Can you already tell us something about current orders?
Andreas Stapelmann: Since the opening of our TechCenter in September 2017, we have gained a lot of experience in more than 300 projects in very different fields of application – and have applied this experience in practice, especially on an industrial level.
The year is almost over, the New Year’s resolutions are just around the corner. What will change at the Mülheim site in 2019 to achieve this goal?
Andreas Stapelmann: The development in additive manufacturing is rapid and fast-moving – new processes are constantly coming onto the market. This is why we have to further deepen our own technological competence both in product implementation and in process know-how. This enables us to further expand and intensify the quality of our service offerings in the form of consulting, development and 3D printing. To this end, we will also continue to develop our IT tools step by step in order to identify new areas of application, further improve our processes and ultimately implement them more quickly and professionally. In this context, we are also constantly reviewing the extent to which we are expanding our location and our capacities.
You have been working in the automotive industry for a long time. What led you to look for the new challenge in Mülheim?
Andreas Stapelmann: Until 2017, I was exclusively responsible for the research and development of drive components for many years, and before, I worked as a project manager for chassis components. I describe myself as a generalist and, as a development engineer, I was able to take on management responsibilities at an early stage. What has always driven me throughout my career is my curiosity and enthusiasm for new things. Let me say this: staying young in the head helps, even at an advanced age.
I like to think broadly, always see processes holistically and enjoy working together with people who are distinguished by their diversity. When it comes to leadership, this is more challenging, in fact, but the results are simply better. I have noticed that if you remain committed to this attitude, you will always discover new opportunities to expand your expertise and your network. In my opinion, all this is worth a lot, not only in the automotive sector or in additive manufacturing but everywhere. And in the end, this way of thinking also led me to Mülheim.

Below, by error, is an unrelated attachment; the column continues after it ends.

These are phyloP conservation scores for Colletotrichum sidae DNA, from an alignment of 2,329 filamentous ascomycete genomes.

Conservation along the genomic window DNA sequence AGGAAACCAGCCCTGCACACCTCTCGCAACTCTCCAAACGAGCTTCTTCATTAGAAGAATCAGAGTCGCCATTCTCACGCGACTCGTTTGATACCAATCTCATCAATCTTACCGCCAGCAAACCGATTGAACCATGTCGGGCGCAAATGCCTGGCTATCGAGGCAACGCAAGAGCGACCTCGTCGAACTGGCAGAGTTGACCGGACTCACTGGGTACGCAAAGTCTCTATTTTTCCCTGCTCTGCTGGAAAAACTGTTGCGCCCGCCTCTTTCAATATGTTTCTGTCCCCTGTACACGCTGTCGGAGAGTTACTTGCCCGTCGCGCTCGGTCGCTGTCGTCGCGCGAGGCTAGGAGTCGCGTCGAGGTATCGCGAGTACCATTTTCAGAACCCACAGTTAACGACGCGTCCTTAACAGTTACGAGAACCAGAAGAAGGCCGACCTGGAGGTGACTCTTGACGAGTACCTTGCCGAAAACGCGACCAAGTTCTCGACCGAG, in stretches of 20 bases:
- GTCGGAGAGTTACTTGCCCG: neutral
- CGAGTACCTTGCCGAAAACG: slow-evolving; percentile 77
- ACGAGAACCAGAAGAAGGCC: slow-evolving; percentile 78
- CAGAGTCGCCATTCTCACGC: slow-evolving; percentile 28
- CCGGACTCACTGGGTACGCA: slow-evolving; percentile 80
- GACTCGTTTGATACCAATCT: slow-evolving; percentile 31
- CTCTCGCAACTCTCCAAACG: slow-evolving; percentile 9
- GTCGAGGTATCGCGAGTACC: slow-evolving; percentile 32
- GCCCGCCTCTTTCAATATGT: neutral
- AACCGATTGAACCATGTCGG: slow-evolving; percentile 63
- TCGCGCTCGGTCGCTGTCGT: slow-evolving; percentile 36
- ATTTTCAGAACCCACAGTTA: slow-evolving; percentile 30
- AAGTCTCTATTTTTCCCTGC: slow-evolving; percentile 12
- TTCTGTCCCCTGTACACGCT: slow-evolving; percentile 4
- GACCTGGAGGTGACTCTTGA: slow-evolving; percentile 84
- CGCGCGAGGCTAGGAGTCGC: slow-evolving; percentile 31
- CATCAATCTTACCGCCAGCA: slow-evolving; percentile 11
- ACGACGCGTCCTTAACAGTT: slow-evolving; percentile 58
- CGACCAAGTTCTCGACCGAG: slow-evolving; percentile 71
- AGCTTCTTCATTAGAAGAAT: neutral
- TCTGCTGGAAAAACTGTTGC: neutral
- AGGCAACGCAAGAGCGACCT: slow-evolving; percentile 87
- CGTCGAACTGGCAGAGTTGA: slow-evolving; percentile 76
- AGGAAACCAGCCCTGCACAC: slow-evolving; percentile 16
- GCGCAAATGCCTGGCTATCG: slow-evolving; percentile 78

Were there any special requests for printing that you particularly remember?
Andreas Stapelmann: Immediately after the opening in 2017, we had a rather unusual enquiry from the steel sector – whether we could also print slabs. So, we had to do a little educational work on what additive production can and can’t do. I also remember the day we took our first metal print out of the printer to present it to the board. In order to achieve this goal, we had to sweat a lot, not only me, but especially our materials expert Corinna Bischof. This was really a great experience and the very positive feedback was wonderful.
Well, and this year you printed your Christmas presents, didn’t you?
Andreas Stapelmann (laughs): Not really, as I’m spending so much time in our TechCenter during the rest of the year. Christmas is Christmas, and this time belongs to my family. We had wonderful holidays – with classic gifts. I prefer to share my passion for additive manufacturing with my colleagues, although my professional passion is also reflected in my private life. But that’s okay, because I’m the same person in both worlds.